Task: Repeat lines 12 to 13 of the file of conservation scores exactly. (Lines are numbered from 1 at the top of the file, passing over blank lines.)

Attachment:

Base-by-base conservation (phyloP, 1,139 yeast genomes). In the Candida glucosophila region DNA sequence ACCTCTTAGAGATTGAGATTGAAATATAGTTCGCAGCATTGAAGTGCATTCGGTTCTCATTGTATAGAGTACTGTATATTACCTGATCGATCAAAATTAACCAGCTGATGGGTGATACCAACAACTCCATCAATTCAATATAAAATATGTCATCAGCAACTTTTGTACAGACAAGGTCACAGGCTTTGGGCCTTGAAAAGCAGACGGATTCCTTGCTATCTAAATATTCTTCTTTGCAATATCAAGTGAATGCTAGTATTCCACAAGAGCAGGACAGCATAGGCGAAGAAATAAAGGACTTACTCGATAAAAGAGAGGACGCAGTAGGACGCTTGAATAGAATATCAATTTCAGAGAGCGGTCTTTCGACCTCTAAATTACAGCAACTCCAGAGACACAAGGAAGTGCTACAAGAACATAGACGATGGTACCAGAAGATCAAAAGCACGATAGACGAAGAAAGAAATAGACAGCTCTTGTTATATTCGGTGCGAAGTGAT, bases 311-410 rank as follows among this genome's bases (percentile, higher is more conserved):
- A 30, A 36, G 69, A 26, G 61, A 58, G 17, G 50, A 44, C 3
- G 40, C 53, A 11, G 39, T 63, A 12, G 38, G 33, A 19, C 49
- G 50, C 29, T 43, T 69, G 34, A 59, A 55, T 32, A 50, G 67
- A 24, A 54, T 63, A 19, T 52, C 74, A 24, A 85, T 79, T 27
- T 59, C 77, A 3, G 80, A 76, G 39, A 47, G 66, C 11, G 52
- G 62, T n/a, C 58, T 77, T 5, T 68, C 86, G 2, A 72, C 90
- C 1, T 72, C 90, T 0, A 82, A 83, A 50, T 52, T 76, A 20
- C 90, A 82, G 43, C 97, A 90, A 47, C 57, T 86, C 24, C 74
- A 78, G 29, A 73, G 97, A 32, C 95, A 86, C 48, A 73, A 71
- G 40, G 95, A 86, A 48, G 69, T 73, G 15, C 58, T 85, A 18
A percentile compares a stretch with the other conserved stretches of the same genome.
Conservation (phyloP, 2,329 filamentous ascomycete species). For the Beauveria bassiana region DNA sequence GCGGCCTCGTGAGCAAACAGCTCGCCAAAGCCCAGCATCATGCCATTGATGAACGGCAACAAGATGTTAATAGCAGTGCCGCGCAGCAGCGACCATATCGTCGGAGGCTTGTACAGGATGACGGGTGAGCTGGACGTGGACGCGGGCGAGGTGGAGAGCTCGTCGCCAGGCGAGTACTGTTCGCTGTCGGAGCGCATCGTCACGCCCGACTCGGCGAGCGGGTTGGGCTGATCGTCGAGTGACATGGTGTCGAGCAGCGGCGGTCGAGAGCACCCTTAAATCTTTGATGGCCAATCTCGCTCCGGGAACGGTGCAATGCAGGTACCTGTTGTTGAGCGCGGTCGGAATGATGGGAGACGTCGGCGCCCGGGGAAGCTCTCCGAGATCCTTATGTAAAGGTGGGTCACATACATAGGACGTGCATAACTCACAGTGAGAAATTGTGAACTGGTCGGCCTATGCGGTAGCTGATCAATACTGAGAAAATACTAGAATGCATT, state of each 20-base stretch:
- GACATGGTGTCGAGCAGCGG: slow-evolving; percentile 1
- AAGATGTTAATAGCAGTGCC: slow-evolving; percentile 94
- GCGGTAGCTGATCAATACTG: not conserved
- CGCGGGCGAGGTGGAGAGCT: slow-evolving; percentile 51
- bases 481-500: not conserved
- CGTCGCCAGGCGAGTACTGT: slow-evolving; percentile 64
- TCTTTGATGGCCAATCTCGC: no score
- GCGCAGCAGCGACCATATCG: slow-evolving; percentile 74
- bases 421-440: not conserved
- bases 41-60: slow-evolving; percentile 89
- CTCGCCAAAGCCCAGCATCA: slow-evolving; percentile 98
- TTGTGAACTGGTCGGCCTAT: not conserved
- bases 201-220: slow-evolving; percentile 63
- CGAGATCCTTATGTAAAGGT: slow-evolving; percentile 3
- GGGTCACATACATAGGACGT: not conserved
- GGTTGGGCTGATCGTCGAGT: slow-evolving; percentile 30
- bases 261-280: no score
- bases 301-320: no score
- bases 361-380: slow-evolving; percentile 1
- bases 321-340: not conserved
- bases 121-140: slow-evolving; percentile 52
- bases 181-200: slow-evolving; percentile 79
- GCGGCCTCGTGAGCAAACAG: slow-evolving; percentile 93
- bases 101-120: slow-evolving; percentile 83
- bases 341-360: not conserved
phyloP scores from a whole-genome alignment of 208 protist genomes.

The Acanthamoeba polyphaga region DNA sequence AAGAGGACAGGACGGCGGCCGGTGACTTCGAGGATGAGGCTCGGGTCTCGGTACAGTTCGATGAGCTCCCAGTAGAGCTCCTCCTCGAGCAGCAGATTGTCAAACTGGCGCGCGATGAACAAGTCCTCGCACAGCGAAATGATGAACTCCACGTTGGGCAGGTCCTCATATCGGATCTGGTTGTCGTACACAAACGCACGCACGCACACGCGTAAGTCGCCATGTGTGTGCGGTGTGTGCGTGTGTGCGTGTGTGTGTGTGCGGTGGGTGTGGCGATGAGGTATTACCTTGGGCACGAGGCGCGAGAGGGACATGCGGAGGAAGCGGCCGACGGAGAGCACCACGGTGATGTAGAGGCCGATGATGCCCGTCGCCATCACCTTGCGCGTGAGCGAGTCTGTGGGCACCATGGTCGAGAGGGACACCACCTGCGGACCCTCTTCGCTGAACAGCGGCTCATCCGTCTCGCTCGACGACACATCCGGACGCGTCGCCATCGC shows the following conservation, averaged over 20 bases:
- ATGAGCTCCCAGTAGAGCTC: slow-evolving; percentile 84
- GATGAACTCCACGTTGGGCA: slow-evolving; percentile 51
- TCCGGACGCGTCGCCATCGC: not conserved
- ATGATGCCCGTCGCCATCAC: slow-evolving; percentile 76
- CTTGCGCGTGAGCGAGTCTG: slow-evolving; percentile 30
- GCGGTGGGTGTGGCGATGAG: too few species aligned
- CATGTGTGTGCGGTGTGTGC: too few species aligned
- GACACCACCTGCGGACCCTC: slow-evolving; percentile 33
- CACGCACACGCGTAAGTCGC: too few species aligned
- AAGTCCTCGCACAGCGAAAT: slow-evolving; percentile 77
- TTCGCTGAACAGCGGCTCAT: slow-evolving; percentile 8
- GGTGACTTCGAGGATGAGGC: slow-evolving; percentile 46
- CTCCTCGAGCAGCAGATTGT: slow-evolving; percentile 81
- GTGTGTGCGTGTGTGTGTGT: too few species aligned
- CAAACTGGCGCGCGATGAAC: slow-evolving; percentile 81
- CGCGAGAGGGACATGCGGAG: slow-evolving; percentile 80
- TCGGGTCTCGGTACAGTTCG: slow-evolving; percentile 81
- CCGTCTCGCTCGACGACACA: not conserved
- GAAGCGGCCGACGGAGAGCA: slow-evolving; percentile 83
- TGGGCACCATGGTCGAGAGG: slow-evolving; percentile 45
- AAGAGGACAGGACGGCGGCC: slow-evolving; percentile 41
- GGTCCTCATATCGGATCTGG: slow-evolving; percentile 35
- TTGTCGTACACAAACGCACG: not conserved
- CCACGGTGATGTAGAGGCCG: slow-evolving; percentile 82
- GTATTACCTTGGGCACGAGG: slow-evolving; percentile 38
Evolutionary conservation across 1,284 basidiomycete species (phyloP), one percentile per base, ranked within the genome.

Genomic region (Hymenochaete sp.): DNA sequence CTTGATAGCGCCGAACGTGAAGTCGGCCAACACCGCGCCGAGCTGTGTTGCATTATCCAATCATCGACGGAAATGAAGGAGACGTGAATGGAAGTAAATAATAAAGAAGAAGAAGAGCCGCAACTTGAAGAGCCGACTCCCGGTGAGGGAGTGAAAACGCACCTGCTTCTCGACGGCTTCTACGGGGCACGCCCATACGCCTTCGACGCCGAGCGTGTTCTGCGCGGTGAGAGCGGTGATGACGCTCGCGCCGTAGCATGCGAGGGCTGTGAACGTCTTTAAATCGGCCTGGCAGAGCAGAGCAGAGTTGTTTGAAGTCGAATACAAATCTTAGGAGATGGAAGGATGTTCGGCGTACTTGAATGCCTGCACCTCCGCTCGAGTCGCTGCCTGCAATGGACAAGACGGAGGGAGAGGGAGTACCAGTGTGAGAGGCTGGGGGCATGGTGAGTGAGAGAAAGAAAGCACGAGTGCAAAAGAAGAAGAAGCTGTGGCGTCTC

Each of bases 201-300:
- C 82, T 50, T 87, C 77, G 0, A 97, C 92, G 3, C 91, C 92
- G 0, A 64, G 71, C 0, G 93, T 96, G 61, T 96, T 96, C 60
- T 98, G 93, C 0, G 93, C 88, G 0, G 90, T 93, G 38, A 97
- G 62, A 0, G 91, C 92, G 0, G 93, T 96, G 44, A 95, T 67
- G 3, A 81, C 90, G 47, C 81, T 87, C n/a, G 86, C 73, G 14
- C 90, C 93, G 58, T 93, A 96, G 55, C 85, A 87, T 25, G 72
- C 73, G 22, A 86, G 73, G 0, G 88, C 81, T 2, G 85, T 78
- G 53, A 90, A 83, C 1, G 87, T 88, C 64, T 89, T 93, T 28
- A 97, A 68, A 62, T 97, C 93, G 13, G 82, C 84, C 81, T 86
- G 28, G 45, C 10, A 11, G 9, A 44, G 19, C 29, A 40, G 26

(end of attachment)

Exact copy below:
A percentile compares a stretch with the other conserved stretches of the same genome.
Conservation (phyloP, 2,329 filamentous ascomycete species). For the Beauveria bassiana region DNA sequence GCGGCCTCGTGAGCAAACAGCTCGCCAAAGCCCAGCATCATGCCATTGATGAACGGCAACAAGATGTTAATAGCAGTGCCGCGCAGCAGCGACCATATCGTCGGAGGCTTGTACAGGATGACGGGTGAGCTGGACGTGGACGCGGGCGAGGTGGAGAGCTCGTCGCCAGGCGAGTACTGTTCGCTGTCGGAGCGCATCGTCACGCCCGACTCGGCGAGCGGGTTGGGCTGATCGTCGAGTGACATGGTGTCGAGCAGCGGCGGTCGAGAGCACCCTTAAATCTTTGATGGCCAATCTCGCTCCGGGAACGGTGCAATGCAGGTACCTGTTGTTGAGCGCGGTCGGAATGATGGGAGACGTCGGCGCCCGGGGAAGCTCTCCGAGATCCTTATGTAAAGGTGGGTCACATACATAGGACGTGCATAACTCACAGTGAGAAATTGTGAACTGGTCGGCCTATGCGGTAGCTGATCAATACTGAGAAAATACTAGAATGCATT, state of each 20-base stretch: